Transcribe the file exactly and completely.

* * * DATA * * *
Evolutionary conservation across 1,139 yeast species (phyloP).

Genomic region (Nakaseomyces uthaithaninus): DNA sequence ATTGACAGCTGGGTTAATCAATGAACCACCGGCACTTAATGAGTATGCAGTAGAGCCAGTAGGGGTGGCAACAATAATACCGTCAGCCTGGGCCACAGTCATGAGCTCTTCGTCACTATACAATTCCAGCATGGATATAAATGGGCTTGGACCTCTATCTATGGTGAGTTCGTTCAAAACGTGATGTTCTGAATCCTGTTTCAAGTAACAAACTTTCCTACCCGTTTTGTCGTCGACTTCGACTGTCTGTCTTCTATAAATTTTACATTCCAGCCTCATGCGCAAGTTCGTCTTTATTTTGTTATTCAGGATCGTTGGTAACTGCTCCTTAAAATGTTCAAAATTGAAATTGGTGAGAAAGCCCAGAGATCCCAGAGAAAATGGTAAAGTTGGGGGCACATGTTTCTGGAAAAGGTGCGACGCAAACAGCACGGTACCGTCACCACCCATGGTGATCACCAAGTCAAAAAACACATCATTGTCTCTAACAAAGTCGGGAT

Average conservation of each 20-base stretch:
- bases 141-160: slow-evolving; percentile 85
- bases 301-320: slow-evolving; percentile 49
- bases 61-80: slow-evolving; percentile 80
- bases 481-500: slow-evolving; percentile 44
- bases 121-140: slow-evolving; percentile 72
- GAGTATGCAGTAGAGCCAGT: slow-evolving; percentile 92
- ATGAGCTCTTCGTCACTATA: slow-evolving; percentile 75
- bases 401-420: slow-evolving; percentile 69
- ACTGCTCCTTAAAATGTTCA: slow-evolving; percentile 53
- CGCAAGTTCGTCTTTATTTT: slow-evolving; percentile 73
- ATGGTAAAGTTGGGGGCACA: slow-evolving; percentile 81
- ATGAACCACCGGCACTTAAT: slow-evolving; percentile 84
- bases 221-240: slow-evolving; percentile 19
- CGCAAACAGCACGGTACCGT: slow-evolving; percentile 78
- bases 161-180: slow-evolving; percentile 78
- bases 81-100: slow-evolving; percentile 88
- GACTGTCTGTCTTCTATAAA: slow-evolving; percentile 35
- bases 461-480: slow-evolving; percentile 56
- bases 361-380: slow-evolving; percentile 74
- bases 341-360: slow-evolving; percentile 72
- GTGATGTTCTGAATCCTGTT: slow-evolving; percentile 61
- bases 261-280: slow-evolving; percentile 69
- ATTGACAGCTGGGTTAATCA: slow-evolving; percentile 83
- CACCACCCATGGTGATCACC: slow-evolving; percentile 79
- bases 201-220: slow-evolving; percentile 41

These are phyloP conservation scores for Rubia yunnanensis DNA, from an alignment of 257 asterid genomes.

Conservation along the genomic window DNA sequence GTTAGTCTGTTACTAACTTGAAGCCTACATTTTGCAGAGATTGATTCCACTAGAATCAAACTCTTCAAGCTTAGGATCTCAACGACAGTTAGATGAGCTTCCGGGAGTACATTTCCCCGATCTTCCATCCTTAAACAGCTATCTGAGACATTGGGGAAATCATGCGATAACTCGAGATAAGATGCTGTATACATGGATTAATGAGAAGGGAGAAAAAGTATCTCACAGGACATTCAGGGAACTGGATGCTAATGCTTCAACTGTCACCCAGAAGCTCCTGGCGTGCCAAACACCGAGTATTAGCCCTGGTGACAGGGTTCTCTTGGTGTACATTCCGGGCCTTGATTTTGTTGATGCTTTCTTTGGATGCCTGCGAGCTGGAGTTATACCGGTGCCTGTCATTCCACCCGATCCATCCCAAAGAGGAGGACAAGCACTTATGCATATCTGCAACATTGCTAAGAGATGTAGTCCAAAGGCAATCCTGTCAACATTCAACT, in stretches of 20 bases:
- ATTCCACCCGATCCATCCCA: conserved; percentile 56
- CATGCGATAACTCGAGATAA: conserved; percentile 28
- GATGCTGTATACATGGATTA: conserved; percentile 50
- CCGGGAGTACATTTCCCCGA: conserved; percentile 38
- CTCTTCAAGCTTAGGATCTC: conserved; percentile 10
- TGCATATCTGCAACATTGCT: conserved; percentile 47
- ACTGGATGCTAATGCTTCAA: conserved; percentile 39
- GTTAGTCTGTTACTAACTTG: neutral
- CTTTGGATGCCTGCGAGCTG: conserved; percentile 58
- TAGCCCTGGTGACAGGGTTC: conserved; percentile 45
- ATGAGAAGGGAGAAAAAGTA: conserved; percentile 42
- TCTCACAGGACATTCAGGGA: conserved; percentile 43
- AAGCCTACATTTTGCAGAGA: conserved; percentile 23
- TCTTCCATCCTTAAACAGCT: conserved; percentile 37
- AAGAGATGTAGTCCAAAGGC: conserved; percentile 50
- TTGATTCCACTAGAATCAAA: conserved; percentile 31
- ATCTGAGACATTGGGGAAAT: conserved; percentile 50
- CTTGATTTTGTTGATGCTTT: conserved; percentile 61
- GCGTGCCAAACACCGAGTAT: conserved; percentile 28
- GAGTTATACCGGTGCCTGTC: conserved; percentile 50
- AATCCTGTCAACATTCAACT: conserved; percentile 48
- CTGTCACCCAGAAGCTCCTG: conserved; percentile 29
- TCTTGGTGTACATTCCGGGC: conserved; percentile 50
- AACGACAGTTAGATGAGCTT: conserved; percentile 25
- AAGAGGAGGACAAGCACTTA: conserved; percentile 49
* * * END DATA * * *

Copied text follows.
Evolutionary conservation across 1,139 yeast species (phyloP).

Genomic region (Nakaseomyces uthaithaninus): DNA sequence ATTGACAGCTGGGTTAATCAATGAACCACCGGCACTTAATGAGTATGCAGTAGAGCCAGTAGGGGTGGCAACAATAATACCGTCAGCCTGGGCCACAGTCATGAGCTCTTCGTCACTATACAATTCCAGCATGGATATAAATGGGCTTGGACCTCTATCTATGGTGAGTTCGTTCAAAACGTGATGTTCTGAATCCTGTTTCAAGTAACAAACTTTCCTACCCGTTTTGTCGTCGACTTCGACTGTCTGTCTTCTATAAATTTTACATTCCAGCCTCATGCGCAAGTTCGTCTTTATTTTGTTATTCAGGATCGTTGGTAACTGCTCCTTAAAATGTTCAAAATTGAAATTGGTGAGAAAGCCCAGAGATCCCAGAGAAAATGGTAAAGTTGGGGGCACATGTTTCTGGAAAAGGTGCGACGCAAACAGCACGGTACCGTCACCACCCATGGTGATCACCAAGTCAAAAAACACATCATTGTCTCTAACAAAGTCGGGAT

Average conservation of each 20-base stretch:
- bases 141-160: slow-evolving; percentile 85
- bases 301-320: slow-evolving; percentile 49
- bases 61-80: slow-evolving; percentile 80
- bases 481-500: slow-evolving; percentile 44
- bases 121-140: slow-evolving; percentile 72
- GAGTATGCAGTAGAGCCAGT: slow-evolving; percentile 92
- ATGAGCTCTTCGTCACTATA: slow-evolving; percentile 75
- bases 401-420: slow-evolving; percentile 69
- ACTGCTCCTTAAAATGTTCA: slow-evolving; percentile 53
- CGCAAGTTCGTCTTTATTTT: slow-evolving; percentile 73
- ATGGTAAAGTTGGGGGCACA: slow-evolving; percentile 81
- ATGAACCACCGGCACTTAAT: slow-evolving; percentile 84
- bases 221-240: slow-evolving; percentile 19
- CGCAAACAGCACGGTACCGT: slow-evolving; percentile 78
- bases 161-180: slow-evolving; percentile 78
- bases 81-100: slow-evolving; percentile 88
- GACTGTCTGTCTTCTATAAA: slow-evolving; percentile 35
- bases 461-480: slow-evolving; percentile 56
- bases 361-380: slow-evolving; percentile 74
- bases 341-360: slow-evolving; percentile 72
- GTGATGTTCTGAATCCTGTT: slow-evolving; percentile 61
- bases 261-280: slow-evolving; percentile 69
- ATTGACAGCTGGGTTAATCA: slow-evolving; percentile 83
- CACCACCCATGGTGATCACC: slow-evolving; percentile 79
- bases 201-220: slow-evolving; percentile 41

These are phyloP conservation scores for Rubia yunnanensis DNA, from an alignment of 257 asterid genomes.

Conservation along the genomic window DNA sequence GTTAGTCTGTTACTAACTTGAAGCCTACATTTTGCAGAGATTGATTCCACTAGAATCAAACTCTTCAAGCTTAGGATCTCAACGACAGTTAGATGAGCTTCCGGGAGTACATTTCCCCGATCTTCCATCCTTAAACAGCTATCTGAGACATTGGGGAAATCATGCGATAACTCGAGATAAGATGCTGTATACATGGATTAATGAGAAGGGAGAAAAAGTATCTCACAGGACATTCAGGGAACTGGATGCTAATGCTTCAACTGTCACCCAGAAGCTCCTGGCGTGCCAAACACCGAGTATTAGCCCTGGTGACAGGGTTCTCTTGGTGTACATTCCGGGCCTTGATTTTGTTGATGCTTTCTTTGGATGCCTGCGAGCTGGAGTTATACCGGTGCCTGTCATTCCACCCGATCCATCCCAAAGAGGAGGACAAGCACTTATGCATATCTGCAACATTGCTAAGAGATGTAGTCCAAAGGCAATCCTGTCAACATTCAACT, in stretches of 20 bases:
- ATTCCACCCGATCCATCCCA: conserved; percentile 56
- CATGCGATAACTCGAGATAA: conserved; percentile 28
- GATGCTGTATACATGGATTA: conserved; percentile 50
- CCGGGAGTACATTTCCCCGA: conserved; percentile 38
- CTCTTCAAGCTTAGGATCTC: conserved; percentile 10
- TGCATATCTGCAACATTGCT: conserved; percentile 47
- ACTGGATGCTAATGCTTCAA: conserved; percentile 39
- GTTAGTCTGTTACTAACTTG: neutral
- CTTTGGATGCCTGCGAGCTG: conserved; percentile 58
- TAGCCCTGGTGACAGGGTTC: conserved; percentile 45
- ATGAGAAGGGAGAAAAAGTA: conserved; percentile 42
- TCTCACAGGACATTCAGGGA: conserved; percentile 43
- AAGCCTACATTTTGCAGAGA: conserved; percentile 23
- TCTTCCATCCTTAAACAGCT: conserved; percentile 37
- AAGAGATGTAGTCCAAAGGC: conserved; percentile 50
- TTGATTCCACTAGAATCAAA: conserved; percentile 31
- ATCTGAGACATTGGGGAAAT: conserved; percentile 50
- CTTGATTTTGTTGATGCTTT: conserved; percentile 61
- GCGTGCCAAACACCGAGTAT: conserved; percentile 28
- GAGTTATACCGGTGCCTGTC: conserved; percentile 50
- AATCCTGTCAACATTCAACT: conserved; percentile 48
- CTGTCACCCAGAAGCTCCTG: conserved; percentile 29
- TCTTGGTGTACATTCCGGGC: conserved; percentile 50
- AACGACAGTTAGATGAGCTT: conserved; percentile 25
- AAGAGGAGGACAAGCACTTA: conserved; percentile 49